But when there's no obvious land mark or whatever, it's a lot harder for him to know if he "did it" or not. So the patterns in practicing transitions help a lot, and I've been really happy with how he's felt this past week.

Who knows tho lol, without eyes on the ground for so long my feel could be way off, so hopefully we'll get back into more of a routine sooner rather than later!

26 comments:

  1. Replies
    1. This whole region and park area is so cool, and I had zero clue that we could even get there from our farm!

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  2. Those trails and that river are gorgeous. What a great way to spend a day out with friends.

    One of Trainers favorite things to do is ask "could you walk from this trot? - No, then get there. Good, now could you canter from this? no - then wake him/her up and get there" It gets me playing around in the gaits and doing the prep work for a transition up or down without breaking gait and doing the transition. Gem and I weren't very good at it since she had one speed and responded to anything she didn't understand or agree with by adding more speed, but I tried. Its a bit easier on Doofus.

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    1. yup that's definitely an important feel and one i think about a lot too, esp bc charlie is not really naturally very quick on his feet lol...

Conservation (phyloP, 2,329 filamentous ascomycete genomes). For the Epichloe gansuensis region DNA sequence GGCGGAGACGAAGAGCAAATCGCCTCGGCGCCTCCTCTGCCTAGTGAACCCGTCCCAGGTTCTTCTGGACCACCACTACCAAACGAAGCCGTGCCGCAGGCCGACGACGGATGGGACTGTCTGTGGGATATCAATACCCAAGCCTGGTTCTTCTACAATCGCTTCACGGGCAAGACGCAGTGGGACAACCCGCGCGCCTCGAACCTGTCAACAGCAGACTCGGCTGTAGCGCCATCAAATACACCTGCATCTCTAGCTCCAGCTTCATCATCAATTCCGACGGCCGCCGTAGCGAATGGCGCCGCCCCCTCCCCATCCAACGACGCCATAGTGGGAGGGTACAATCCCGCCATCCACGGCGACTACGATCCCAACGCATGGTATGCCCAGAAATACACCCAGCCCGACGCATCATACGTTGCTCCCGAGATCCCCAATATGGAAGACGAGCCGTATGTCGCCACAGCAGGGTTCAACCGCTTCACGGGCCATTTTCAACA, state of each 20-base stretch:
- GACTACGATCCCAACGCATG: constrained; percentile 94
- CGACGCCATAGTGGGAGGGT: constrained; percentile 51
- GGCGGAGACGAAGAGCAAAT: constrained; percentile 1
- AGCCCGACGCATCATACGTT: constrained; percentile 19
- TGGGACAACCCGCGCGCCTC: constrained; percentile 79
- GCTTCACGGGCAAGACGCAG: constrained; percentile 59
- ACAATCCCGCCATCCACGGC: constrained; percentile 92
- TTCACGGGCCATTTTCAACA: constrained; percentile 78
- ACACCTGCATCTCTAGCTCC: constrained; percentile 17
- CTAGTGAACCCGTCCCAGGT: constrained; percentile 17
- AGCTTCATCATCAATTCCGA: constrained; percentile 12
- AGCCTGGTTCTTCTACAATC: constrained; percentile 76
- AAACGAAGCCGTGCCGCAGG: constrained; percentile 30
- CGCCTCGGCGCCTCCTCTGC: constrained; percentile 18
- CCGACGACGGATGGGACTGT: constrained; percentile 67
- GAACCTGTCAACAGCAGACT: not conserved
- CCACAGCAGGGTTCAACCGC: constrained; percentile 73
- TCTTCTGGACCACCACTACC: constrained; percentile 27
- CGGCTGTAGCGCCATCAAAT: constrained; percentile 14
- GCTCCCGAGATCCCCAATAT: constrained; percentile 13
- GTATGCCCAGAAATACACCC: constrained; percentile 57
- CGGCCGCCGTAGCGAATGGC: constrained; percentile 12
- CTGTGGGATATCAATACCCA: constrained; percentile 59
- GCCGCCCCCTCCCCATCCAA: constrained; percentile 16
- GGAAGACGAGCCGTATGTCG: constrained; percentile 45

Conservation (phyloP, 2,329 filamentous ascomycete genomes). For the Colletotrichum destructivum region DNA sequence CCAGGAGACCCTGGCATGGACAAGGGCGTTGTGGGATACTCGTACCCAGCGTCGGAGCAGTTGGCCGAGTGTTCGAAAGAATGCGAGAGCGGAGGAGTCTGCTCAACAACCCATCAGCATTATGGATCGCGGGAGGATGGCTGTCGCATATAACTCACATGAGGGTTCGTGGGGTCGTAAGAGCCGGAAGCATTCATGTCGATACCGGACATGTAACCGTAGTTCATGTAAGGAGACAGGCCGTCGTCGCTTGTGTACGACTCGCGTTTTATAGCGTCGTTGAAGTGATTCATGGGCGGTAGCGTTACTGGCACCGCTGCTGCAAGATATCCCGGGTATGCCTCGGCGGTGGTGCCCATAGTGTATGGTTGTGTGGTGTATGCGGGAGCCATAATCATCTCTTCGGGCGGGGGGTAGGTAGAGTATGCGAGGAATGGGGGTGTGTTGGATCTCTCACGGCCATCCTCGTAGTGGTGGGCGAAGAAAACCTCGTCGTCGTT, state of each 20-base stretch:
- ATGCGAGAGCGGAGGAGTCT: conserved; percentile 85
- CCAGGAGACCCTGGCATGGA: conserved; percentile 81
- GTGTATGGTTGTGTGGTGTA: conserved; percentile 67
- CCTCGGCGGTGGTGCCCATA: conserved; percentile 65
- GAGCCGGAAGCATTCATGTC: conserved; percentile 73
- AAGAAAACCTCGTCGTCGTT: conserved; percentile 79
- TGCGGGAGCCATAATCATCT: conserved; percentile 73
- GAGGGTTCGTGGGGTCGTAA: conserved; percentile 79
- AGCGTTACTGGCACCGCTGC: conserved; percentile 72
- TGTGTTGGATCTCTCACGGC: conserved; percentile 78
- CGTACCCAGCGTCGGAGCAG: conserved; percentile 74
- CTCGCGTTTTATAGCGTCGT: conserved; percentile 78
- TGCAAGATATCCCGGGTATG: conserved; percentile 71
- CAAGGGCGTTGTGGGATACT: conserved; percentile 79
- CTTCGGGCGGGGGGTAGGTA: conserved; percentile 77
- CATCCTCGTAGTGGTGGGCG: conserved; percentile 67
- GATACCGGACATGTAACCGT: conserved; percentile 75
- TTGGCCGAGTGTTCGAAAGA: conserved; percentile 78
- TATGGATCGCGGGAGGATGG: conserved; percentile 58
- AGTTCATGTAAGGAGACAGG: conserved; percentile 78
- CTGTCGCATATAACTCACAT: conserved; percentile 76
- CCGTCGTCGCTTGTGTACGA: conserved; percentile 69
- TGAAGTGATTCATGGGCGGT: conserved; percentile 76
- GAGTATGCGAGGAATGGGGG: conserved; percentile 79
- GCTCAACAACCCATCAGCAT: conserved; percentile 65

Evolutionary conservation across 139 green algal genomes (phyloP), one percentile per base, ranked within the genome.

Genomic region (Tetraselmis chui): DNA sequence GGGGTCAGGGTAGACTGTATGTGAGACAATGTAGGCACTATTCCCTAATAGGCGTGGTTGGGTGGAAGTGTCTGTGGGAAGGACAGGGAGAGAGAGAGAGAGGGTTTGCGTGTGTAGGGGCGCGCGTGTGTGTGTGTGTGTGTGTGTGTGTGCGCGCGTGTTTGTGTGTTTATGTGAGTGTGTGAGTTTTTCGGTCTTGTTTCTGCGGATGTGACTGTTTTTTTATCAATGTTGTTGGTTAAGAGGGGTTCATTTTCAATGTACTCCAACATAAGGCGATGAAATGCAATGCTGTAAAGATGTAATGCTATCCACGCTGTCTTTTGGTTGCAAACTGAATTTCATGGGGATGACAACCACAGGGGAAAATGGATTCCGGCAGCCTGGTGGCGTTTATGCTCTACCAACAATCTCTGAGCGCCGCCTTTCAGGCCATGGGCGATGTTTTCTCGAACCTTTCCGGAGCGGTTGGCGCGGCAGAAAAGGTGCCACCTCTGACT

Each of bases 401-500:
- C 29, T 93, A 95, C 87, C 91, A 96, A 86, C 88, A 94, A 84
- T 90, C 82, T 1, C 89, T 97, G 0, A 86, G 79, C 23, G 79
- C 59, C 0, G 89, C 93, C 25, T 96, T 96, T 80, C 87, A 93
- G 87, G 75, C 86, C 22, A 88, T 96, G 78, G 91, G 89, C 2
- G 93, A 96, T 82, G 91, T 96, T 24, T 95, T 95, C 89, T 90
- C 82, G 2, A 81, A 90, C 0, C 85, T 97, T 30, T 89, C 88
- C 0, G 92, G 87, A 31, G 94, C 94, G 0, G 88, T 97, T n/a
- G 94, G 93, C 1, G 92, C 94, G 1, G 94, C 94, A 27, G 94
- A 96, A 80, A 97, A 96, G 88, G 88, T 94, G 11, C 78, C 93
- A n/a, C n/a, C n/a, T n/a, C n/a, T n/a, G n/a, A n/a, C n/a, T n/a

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  3. Those trails are absolutely gorgeous!!

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  4. Ok. I'll admit it. I cannot RISE at the posting trot and properly add leg at the same time. I think it is a conformation thing (mine and May's together), but it is basically impossible. Is this easier on a slender horse? I might have to borrow a tbred...

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    1. oh man haha, idk the answer to that.... it's been a long time since i've ridden a very wide horse, but i can see how that could be more challenging! sometimes when i feel like my legs aren't hanging well, i'll pull my leg back toward the horse's tail, then drag it forward with my knee and toe pointed in toward the horse, then find my stirrup this way. it helps rotate my leg from the hip so that i've got closer contact, but not sure if that would make much of a difference if the horse is already so wide from the very top haha

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  5. Sounds like Ralph knows a thing or two about a thing or two, huh? 😉

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  6. umm I want that red dun. Thanks. I didnt realize how much I want a red dun till I saw that one. I will pay postage for him or her. Thanks :)

    HA
    Glad you had a nice hack out and those trails look gorgeous (When I as not drooling over the dun) HA

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    1. lol why am i not surprised that you like Poco so much ?!? ;)